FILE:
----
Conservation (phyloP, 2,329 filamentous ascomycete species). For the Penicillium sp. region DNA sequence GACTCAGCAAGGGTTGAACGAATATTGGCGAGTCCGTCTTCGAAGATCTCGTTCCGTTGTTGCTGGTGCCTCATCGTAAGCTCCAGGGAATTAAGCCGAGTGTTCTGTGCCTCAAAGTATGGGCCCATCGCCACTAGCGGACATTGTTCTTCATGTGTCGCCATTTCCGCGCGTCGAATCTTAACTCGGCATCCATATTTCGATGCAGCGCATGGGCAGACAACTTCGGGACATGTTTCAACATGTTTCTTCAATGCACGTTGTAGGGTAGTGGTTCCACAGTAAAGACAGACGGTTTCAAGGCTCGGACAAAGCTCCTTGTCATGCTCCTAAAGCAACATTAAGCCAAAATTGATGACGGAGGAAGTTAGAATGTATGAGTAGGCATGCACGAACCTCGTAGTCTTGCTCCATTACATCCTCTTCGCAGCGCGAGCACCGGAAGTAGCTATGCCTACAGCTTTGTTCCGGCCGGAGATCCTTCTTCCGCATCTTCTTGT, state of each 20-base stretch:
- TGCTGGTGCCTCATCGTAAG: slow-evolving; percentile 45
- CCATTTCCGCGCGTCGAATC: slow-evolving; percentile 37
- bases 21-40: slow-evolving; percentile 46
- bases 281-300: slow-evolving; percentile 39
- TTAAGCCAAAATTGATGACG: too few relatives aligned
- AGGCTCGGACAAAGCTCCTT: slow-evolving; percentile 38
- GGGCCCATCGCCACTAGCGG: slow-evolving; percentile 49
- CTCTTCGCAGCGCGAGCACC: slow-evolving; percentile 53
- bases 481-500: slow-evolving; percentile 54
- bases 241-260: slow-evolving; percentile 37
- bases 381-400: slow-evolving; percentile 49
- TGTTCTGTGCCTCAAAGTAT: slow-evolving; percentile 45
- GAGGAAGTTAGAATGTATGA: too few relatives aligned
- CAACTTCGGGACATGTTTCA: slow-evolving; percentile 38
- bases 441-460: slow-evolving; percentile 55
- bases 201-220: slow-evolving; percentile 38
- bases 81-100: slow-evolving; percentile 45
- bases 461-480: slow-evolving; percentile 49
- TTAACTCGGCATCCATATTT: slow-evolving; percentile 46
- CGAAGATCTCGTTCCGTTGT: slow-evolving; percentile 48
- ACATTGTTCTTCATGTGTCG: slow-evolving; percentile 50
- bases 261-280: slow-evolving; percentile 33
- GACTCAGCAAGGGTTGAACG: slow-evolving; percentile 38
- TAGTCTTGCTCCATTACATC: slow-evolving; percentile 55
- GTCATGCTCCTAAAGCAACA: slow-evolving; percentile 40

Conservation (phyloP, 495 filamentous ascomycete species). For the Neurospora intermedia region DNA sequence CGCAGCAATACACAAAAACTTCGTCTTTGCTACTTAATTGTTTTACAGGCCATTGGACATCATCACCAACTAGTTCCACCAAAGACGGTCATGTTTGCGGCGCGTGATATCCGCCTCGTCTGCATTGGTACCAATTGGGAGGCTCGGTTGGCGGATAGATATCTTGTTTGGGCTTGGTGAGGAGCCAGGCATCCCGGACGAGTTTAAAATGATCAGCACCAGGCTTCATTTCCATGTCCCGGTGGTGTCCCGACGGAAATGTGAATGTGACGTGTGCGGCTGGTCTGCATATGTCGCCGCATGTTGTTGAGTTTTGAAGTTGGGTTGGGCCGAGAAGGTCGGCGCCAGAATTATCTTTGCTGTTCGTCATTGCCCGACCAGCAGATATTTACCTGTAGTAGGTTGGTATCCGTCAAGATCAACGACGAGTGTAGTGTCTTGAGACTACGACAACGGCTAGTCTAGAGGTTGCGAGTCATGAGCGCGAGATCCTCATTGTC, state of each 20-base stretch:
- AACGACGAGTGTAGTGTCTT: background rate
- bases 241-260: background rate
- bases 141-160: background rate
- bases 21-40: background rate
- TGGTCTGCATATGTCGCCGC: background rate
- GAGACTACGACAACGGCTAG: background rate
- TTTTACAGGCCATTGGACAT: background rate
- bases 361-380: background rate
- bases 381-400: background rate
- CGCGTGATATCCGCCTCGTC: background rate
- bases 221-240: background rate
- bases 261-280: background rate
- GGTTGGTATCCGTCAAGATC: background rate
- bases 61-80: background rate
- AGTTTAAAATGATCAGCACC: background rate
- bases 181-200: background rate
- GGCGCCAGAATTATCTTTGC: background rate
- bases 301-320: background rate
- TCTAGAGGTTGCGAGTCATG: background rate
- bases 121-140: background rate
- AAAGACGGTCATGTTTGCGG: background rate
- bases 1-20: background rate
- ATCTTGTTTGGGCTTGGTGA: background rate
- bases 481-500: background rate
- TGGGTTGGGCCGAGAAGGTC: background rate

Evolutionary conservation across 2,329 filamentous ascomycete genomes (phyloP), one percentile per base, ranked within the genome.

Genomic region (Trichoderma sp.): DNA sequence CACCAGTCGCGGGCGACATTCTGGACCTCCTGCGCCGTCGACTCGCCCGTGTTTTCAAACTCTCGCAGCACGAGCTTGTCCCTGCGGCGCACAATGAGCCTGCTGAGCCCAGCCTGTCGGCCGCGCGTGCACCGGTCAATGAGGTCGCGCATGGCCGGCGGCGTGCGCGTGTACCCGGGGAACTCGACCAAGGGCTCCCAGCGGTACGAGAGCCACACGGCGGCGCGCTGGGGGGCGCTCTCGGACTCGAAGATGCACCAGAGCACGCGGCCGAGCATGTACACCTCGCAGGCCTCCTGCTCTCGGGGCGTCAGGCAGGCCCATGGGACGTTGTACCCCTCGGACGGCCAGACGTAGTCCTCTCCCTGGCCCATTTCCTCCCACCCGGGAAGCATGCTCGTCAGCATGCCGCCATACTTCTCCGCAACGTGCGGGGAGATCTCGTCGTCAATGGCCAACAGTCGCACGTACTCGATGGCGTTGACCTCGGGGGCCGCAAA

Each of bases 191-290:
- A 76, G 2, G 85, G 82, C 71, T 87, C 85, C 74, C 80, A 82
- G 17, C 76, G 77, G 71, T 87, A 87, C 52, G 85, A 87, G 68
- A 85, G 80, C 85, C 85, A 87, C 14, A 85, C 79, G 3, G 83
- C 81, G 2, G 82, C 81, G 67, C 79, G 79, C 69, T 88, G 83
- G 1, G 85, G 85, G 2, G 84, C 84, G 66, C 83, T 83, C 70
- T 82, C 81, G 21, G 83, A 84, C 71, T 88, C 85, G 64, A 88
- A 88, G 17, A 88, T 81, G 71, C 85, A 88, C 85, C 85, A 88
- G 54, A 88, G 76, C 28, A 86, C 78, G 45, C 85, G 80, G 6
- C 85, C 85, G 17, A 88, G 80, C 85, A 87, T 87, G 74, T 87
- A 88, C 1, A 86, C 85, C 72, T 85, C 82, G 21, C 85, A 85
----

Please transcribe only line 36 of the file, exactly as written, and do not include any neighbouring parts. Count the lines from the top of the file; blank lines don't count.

- bases 381-400: background rate